Messages can represent a variety of things, including ideas, experiences, and feelings.

Inspiration for creating a message in visual arts can come from a variety of sources, including other artists or artworks, imagination, or stories.

The circle is a symbol that can communicate a message in visual arts, including connection, unity, and cycles.

The circle in First Nations, Métis, or Inuit visual art forms is used to symbolize elements and patterns of the natural world.

Messages in visual arts can be conveyed through the use of patterns, signs, and symbols.

Creative processes can help an artist clarify what they mean to communicate.

The message an artist intends to communicate through an artwork can be clarified
  • through the use of titles and descriptions
  • by stepping back to view and reflect on the artwork
  • by discussing the artwork with others
Messages can evoke different responses from a viewer based on their beliefs, preferences, and feelings.

Artworks can be created for an intended audience.

Some topics or themes represented through artworks can be sensitive to some viewers.
Understanding
A message is at the centre of communication in visual arts.

Viewing art includes receiving and interpreting messages communicated through artworks.

Messages can represent what an artist means to communicate through artworks.
Skills & Procedures
Create artworks based on an inspiration.

Create a message in artworks through the use of patterns, signs, and symbols.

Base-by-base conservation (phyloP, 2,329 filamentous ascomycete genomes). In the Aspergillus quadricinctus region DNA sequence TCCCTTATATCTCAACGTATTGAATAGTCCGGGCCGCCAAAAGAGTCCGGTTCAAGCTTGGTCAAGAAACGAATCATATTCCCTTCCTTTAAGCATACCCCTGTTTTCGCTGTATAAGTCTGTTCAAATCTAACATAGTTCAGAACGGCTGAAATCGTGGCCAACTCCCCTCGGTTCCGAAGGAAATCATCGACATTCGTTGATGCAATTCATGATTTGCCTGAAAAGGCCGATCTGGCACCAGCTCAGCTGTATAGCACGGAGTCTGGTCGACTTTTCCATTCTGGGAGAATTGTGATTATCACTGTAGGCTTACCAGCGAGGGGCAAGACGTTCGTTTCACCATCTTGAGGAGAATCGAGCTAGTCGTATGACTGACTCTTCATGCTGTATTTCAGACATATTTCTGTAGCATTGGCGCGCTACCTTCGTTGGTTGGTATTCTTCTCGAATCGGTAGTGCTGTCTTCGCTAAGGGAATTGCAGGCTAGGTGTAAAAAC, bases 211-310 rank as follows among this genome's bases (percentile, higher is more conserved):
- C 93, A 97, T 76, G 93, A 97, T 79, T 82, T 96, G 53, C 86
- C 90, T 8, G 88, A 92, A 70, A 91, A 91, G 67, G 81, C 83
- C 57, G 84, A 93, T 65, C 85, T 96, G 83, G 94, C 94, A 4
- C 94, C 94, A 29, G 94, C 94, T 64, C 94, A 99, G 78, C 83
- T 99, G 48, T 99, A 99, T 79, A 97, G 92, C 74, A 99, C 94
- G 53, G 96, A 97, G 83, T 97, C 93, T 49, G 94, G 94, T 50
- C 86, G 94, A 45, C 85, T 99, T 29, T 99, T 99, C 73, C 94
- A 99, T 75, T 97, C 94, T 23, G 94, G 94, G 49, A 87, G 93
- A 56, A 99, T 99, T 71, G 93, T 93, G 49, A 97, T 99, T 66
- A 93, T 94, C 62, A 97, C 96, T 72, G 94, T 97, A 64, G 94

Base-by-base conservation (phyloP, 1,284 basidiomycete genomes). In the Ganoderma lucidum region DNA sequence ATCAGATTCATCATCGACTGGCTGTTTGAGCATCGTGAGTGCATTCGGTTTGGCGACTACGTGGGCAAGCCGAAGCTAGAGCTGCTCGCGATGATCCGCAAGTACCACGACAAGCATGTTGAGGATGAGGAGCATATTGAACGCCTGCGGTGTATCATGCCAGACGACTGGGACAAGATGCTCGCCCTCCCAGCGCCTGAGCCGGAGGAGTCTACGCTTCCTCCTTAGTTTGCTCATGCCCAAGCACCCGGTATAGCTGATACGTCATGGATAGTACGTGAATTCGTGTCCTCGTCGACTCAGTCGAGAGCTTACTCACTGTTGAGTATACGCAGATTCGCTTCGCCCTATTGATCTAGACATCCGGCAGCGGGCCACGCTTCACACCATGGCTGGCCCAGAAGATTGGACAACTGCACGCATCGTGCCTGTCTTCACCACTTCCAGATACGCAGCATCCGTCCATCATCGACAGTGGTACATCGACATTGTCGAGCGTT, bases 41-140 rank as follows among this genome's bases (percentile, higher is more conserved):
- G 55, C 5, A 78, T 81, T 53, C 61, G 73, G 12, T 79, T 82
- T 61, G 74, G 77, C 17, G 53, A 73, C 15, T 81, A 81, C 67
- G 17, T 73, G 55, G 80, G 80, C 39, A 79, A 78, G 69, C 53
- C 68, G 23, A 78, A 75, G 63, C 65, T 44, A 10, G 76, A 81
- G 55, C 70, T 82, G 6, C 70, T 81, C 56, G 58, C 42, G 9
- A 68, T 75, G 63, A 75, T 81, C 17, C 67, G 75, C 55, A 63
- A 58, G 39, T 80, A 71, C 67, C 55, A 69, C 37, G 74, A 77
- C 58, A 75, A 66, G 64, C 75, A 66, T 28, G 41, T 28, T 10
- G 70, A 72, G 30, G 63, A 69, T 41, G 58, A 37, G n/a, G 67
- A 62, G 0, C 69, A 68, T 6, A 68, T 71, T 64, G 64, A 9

Create a title and description to accompany a work of art.

Employ creative processes when representing a message in artworks.

Participate as an artist and as an audience member in a variety of visual arts experiences.
Knowledge
Group expression in visual arts can be seen in murals, community artworks, and cultural artifacts.

Points of view or perspectives can reflect ideas, experiences, and culture.

Warm and cool colours can represent feelings in a narrative.

Texture can create mood or evoke an emotional response when incorporated into artworks.

Principles of design, including harmony and contrast, can influence how well the elements of art work together to communicate a narrative.
Understanding
A narrative can communicate points of view or perspectives of an individual or a group.

Feelings and mood can be interpreted visually through the use of line, shape, and colour.
Skills & Procedures
Create artworks from various perspectives.

Explore how principles of design can enhance communication of a narrative.

Explore how the elements of art can be used to communicate mood or feelings.